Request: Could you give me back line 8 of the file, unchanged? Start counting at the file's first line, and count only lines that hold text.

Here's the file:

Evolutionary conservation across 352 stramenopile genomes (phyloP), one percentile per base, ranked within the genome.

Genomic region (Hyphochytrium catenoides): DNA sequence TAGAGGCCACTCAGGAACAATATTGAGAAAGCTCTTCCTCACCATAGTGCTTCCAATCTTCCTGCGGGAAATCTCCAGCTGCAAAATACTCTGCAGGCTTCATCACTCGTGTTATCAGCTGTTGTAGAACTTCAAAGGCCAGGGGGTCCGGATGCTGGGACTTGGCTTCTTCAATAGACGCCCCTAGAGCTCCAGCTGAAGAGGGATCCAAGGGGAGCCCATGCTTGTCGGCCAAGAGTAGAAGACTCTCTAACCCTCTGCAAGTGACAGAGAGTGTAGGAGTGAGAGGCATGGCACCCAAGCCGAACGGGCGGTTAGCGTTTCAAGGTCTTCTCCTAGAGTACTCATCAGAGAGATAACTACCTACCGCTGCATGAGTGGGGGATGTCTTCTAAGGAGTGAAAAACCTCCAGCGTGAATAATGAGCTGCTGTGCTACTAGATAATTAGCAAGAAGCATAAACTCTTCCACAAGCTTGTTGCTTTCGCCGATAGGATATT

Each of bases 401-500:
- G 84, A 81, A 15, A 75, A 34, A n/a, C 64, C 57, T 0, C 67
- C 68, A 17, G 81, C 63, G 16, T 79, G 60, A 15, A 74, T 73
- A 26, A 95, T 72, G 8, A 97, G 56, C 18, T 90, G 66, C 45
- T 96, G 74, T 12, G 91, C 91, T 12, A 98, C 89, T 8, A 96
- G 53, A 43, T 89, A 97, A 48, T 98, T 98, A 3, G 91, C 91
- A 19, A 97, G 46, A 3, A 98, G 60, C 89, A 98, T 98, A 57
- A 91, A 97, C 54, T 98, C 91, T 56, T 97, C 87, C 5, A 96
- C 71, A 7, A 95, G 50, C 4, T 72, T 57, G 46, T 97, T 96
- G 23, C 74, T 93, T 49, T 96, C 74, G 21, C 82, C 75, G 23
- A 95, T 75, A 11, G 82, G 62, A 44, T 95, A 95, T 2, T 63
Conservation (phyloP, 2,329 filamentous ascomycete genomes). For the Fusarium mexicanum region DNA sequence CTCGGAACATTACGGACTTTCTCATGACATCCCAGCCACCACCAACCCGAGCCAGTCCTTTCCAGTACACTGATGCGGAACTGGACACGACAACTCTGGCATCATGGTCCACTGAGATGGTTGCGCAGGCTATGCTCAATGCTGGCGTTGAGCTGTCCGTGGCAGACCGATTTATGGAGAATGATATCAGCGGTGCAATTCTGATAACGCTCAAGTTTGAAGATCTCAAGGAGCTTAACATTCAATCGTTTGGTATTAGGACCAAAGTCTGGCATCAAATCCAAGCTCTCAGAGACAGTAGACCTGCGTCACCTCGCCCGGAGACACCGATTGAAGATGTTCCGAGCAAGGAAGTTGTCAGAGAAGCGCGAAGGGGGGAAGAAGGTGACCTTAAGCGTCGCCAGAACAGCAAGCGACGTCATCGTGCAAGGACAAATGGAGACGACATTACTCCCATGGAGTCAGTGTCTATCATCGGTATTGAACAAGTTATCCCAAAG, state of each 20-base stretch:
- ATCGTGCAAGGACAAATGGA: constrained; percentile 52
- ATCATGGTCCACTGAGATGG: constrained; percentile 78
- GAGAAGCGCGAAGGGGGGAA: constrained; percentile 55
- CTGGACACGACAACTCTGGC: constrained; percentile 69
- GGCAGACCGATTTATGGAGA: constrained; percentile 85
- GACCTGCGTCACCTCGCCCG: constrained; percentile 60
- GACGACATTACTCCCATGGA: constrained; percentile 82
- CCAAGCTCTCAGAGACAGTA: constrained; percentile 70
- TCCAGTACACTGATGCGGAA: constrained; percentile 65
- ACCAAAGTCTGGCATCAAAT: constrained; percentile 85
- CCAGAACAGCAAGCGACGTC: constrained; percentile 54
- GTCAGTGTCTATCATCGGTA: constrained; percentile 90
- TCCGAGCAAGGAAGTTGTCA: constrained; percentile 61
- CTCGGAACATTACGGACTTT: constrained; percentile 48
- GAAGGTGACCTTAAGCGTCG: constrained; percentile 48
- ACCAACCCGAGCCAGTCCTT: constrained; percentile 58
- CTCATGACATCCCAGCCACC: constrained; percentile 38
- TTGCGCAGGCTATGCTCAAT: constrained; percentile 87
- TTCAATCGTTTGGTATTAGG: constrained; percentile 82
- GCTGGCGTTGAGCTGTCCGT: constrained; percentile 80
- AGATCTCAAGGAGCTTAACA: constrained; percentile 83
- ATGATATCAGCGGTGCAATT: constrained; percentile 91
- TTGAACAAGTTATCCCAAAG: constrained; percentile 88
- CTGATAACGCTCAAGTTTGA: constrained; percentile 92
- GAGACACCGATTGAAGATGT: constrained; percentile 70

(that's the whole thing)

- G 53, A 43, T 89, A 97, A 48, T 98, T 98, A 3, G 91, C 91